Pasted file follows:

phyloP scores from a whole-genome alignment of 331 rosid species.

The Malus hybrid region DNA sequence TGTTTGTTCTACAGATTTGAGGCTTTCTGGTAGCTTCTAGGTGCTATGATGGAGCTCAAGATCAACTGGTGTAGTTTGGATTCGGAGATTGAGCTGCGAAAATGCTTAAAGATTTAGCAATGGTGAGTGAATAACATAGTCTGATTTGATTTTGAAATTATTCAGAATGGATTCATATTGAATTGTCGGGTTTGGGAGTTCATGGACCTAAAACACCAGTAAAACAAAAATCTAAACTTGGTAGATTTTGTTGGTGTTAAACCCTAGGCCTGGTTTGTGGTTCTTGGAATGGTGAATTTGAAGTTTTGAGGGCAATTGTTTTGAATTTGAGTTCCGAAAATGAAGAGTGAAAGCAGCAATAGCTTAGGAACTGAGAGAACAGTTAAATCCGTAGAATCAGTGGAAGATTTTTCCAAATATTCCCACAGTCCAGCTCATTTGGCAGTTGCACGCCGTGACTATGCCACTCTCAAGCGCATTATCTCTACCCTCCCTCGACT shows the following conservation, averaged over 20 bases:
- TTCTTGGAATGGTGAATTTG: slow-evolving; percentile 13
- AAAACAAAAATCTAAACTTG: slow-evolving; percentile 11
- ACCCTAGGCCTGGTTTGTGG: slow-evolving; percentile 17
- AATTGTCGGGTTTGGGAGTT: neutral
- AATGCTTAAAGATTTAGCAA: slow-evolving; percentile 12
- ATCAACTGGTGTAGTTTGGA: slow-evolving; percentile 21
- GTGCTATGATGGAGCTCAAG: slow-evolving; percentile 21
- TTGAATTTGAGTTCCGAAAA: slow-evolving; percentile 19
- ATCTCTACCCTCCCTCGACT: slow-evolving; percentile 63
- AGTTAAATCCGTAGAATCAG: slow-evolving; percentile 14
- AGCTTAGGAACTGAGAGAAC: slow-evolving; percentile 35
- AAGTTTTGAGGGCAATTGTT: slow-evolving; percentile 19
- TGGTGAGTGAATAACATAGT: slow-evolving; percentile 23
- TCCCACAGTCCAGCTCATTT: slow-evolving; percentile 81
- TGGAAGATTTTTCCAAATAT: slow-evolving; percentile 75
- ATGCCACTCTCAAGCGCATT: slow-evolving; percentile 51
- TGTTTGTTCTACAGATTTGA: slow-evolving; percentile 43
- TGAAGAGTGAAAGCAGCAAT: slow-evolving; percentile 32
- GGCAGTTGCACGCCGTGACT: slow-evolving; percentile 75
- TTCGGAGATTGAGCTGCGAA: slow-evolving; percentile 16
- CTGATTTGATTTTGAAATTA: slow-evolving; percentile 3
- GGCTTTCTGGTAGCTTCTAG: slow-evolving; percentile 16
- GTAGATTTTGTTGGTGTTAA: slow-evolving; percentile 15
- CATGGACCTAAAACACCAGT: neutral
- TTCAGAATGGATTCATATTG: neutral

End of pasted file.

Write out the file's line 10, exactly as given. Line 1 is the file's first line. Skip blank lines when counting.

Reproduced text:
- TTGAATTTGAGTTCCGAAAA: slow-evolving; percentile 19